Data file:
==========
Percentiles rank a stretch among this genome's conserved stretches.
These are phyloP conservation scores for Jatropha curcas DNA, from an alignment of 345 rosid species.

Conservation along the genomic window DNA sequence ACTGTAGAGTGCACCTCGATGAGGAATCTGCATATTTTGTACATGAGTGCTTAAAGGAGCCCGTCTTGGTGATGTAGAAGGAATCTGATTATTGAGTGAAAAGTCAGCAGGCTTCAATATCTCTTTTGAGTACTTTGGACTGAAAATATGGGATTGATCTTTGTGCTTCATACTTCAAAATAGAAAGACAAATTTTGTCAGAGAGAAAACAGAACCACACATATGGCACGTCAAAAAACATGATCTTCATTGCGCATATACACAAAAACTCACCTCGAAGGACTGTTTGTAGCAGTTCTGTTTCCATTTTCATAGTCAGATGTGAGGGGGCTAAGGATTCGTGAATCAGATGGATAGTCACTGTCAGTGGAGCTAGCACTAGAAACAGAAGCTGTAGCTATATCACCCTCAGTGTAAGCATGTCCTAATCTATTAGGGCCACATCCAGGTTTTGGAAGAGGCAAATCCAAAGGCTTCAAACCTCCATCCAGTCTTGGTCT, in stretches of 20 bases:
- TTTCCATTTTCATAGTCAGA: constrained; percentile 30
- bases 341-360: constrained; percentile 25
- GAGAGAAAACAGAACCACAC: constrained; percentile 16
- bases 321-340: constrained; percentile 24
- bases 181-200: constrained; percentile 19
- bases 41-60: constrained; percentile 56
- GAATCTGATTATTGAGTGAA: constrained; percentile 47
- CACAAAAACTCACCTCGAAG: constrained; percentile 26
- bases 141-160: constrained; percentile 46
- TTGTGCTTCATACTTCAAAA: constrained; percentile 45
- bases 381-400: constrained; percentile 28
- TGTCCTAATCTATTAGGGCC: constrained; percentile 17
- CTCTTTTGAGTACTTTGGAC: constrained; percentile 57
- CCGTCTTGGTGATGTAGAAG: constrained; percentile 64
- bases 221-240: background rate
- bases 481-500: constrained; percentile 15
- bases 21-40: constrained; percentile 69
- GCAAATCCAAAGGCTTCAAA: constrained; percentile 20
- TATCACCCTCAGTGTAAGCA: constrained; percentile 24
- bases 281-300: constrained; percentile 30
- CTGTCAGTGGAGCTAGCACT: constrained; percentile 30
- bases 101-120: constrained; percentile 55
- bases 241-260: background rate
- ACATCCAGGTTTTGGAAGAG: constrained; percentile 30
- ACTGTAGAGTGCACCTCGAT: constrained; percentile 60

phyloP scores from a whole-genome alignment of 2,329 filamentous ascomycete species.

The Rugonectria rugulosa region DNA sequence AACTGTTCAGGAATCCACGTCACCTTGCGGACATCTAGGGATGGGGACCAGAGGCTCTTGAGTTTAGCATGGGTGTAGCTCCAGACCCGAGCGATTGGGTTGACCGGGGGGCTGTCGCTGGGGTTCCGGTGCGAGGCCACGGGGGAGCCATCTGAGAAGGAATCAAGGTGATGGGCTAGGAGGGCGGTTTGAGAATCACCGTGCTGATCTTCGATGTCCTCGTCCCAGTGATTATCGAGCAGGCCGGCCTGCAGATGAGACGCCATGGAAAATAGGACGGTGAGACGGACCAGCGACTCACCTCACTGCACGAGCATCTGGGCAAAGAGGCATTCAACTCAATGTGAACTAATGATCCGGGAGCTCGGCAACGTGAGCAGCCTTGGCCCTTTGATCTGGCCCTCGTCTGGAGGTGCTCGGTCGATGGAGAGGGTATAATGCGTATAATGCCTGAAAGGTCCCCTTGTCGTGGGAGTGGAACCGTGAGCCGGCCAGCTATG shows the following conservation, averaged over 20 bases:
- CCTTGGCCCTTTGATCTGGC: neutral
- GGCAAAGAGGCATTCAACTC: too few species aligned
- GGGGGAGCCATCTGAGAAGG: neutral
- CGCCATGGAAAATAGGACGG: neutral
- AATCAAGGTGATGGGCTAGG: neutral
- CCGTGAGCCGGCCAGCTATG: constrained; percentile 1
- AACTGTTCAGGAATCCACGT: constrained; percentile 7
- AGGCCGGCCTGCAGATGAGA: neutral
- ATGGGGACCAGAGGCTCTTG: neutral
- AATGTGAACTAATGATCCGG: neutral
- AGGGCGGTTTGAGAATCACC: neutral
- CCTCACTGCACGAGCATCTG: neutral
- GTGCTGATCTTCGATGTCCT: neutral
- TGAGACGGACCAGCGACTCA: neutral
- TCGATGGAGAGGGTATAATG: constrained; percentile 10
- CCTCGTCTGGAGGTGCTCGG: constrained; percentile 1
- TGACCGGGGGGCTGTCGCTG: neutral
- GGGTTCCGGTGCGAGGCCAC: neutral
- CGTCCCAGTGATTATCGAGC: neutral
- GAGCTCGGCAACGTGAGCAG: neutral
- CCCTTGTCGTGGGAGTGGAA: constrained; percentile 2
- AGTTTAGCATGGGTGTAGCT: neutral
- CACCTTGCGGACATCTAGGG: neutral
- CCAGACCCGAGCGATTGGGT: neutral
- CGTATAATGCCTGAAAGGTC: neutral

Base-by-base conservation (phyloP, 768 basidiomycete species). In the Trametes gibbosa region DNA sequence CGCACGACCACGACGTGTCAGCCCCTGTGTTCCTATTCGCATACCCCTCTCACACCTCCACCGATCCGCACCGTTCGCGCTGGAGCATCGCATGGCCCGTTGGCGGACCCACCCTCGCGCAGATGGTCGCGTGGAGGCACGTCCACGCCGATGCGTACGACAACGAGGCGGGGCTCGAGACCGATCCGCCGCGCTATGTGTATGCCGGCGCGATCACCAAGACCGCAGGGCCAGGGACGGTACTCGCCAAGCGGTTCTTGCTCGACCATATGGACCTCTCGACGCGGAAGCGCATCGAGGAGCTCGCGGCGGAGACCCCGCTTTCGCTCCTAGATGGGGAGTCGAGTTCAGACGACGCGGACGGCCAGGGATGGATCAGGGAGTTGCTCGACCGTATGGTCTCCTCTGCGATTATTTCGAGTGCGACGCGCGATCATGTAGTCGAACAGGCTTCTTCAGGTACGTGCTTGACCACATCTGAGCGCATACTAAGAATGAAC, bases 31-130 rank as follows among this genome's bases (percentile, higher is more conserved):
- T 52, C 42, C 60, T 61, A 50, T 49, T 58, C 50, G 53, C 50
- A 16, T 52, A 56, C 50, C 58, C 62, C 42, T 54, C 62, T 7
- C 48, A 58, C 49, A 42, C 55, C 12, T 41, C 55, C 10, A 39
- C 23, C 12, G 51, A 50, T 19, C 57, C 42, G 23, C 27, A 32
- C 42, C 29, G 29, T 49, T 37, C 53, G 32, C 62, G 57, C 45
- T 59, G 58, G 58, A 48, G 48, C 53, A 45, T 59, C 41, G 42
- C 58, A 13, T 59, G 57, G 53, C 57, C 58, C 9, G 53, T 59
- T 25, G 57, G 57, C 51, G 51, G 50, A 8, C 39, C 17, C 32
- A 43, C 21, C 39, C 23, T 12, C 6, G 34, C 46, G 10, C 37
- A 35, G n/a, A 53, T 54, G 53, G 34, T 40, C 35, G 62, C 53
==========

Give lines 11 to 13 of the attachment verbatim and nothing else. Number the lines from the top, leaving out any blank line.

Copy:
- CACAAAAACTCACCTCGAAG: constrained; percentile 26
- bases 141-160: constrained; percentile 46
- TTGTGCTTCATACTTCAAAA: constrained; percentile 45